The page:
Conrad's most popular work, Lord Jim, is the tale of a young man who has fallen from grace and who is unable to come to terms with it. The novel is divided into two distinct parts. In the first part Jim commits a cardinal error as a result of which he is subjected to lifelong humiliation. In the second part, Jim tries to leave his past behind him and start afresh. He tries to mend his image of himself and make a new beginning-'I always thought that if a fellow could begin with a clean slate'. But whether he is able to do so, or whether some inherent fault of his character prevents him from achieving this, is something that is revealed to us at the end of the second part. The second part of the novel is the story of his struggle to redeem himself.
The story of Jim poses some serious questions on social conduct and morality. Brown states it distinctly: 'when it came to saving one's life in the dark, one didn't care who else went- three, thirty, three hundred people'. There are immense social repercussions for people who, entrusted with the lives of others, fail to live up to this trust. But to defy the germ of self survival requires extraordinary heroism. How many of us have this in us? Is Jim truly a hero then in believing that he could give his life for another human being? And should he be ostracized for failing to live up to this ideal?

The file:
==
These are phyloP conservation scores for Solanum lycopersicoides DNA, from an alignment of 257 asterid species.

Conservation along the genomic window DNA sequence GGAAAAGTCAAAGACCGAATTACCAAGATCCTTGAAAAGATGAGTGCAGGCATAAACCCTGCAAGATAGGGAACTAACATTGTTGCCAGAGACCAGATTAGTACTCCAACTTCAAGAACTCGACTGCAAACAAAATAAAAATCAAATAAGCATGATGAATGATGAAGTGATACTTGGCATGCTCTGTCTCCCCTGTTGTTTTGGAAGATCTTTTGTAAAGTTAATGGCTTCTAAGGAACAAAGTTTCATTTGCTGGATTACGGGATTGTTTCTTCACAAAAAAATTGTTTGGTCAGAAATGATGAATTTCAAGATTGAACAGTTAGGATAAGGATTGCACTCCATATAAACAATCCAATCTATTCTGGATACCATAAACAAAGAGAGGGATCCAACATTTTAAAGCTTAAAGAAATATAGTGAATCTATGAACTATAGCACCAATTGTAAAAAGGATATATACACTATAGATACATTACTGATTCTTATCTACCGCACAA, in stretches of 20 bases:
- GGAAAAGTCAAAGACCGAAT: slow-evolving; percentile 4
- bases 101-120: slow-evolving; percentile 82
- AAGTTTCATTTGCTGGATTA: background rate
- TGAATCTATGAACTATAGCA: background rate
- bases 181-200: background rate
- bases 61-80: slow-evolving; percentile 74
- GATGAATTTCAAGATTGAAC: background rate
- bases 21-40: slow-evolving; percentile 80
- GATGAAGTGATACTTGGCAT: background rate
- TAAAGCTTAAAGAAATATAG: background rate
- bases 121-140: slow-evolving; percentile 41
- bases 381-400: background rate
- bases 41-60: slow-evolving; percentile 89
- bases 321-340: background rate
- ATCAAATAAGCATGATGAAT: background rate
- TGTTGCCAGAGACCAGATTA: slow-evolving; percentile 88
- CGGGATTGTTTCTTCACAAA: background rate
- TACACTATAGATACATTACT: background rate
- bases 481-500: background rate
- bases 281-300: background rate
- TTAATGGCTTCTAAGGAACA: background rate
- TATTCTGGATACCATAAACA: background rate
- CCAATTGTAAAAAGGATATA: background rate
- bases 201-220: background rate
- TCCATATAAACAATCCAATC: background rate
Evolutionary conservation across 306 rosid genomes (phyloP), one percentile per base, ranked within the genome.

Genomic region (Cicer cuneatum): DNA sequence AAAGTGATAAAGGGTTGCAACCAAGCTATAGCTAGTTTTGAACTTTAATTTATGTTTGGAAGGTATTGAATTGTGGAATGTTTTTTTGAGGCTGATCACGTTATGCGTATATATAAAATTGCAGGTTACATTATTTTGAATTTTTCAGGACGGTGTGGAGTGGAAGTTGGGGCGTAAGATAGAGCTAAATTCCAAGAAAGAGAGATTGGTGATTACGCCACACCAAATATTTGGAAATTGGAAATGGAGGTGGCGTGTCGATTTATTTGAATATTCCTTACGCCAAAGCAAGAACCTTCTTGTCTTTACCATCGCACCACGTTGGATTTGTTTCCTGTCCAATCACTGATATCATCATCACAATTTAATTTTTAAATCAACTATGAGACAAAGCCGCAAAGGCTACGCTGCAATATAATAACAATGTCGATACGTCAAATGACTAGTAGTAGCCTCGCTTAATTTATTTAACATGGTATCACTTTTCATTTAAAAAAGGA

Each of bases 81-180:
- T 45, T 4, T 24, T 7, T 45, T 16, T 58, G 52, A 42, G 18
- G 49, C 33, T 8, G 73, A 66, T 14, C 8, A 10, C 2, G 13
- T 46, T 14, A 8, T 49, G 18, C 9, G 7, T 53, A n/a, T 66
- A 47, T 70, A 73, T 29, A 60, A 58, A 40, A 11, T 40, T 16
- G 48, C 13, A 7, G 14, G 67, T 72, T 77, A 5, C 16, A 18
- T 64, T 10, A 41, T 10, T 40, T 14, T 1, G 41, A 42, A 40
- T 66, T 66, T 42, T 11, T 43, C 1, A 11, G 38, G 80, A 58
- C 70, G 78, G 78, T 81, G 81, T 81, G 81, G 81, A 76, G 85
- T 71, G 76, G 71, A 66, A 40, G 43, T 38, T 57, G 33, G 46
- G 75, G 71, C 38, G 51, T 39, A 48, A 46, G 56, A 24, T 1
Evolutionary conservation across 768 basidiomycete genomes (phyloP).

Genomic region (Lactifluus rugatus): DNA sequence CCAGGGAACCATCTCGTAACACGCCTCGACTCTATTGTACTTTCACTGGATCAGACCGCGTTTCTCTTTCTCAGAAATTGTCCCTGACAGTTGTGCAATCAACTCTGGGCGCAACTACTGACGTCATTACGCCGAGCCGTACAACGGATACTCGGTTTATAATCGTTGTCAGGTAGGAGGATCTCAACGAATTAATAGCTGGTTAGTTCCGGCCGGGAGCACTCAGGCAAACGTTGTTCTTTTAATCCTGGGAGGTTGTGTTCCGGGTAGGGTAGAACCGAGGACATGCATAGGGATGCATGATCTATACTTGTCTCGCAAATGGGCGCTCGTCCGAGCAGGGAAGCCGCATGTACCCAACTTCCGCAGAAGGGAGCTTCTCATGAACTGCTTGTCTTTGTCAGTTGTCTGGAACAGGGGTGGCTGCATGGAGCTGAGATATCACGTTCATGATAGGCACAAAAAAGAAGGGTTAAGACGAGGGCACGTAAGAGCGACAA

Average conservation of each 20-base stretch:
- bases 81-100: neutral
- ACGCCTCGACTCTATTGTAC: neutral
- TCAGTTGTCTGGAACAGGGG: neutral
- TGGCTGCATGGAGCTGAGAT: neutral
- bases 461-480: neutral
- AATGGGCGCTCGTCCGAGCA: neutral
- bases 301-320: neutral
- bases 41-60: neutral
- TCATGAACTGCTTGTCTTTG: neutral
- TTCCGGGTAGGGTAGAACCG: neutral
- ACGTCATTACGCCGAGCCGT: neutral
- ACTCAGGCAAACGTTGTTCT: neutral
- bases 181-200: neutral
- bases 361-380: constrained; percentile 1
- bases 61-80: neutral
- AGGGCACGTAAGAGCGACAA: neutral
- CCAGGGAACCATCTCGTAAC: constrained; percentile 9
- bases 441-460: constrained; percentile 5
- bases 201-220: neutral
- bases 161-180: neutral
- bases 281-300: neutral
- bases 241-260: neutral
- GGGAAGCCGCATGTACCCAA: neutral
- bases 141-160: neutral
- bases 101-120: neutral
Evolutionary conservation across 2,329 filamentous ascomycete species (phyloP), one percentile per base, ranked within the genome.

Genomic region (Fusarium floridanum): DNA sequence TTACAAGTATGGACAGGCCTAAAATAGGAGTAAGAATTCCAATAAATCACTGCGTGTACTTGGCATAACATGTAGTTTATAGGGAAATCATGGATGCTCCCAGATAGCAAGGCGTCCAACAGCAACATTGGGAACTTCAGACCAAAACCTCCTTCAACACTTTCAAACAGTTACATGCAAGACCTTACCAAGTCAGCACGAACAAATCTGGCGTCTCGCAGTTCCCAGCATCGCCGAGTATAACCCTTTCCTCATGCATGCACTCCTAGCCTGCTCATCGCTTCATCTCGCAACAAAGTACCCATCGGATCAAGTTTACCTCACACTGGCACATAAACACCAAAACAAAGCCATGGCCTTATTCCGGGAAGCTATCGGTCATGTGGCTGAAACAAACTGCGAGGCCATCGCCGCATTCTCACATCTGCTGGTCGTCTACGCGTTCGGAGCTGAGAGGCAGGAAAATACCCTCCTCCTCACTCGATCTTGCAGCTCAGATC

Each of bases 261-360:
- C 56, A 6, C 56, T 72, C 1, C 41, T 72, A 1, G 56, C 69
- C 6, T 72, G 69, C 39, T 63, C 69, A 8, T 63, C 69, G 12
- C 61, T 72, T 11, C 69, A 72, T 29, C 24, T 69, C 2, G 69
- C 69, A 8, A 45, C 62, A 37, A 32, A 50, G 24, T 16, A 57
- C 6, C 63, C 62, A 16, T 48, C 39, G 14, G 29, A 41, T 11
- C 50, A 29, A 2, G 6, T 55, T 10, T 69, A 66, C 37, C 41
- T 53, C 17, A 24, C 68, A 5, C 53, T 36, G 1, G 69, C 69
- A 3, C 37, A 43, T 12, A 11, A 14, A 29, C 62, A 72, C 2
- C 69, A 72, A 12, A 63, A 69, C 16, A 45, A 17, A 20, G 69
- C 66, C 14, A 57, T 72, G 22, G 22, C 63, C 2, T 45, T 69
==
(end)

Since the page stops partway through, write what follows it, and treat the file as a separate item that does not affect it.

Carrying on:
The story of Lord Jim is given to us in the form of a narrative from Marlow, a seasoned sailor. Marlow acts as Jim's godfather in the novel, and provides an effective critic to Jim's conduct and character from time to time. Marlow arranges for Jim's access to the much desired 'clean slate'. He forewarns the reader in the beginning of the second part of the novel:'The time was coming when I should see him loved, trusted, admired, with a legend of strength and prowess forming round his name as though he had been the stuff of a hero.' Marlow also constantly aids the reader's understanding of Jim's nature.'He had the gift of finding a special meaning in everything that happened to him.'
Small bits of the story are also given to us by other characters in the plot like Captain Brierly and Brown. These smaller stories inside Marlow's story seem to give the reader multiple perspectives into Jim's character.
This is one novel that does not lose its charm even on its n'th reading. We had it in our graduation course. In college, I had read it with wide-eyed intrigue a number of times. Now, after almost ten years when I read it again, it has not lost its charm one bit. In fact, I keep discovering new phrases pregnant with meaning which I seem to have missed out earlier. Truly- a masterpiece!
Book Reviewed By Ashmita Saha
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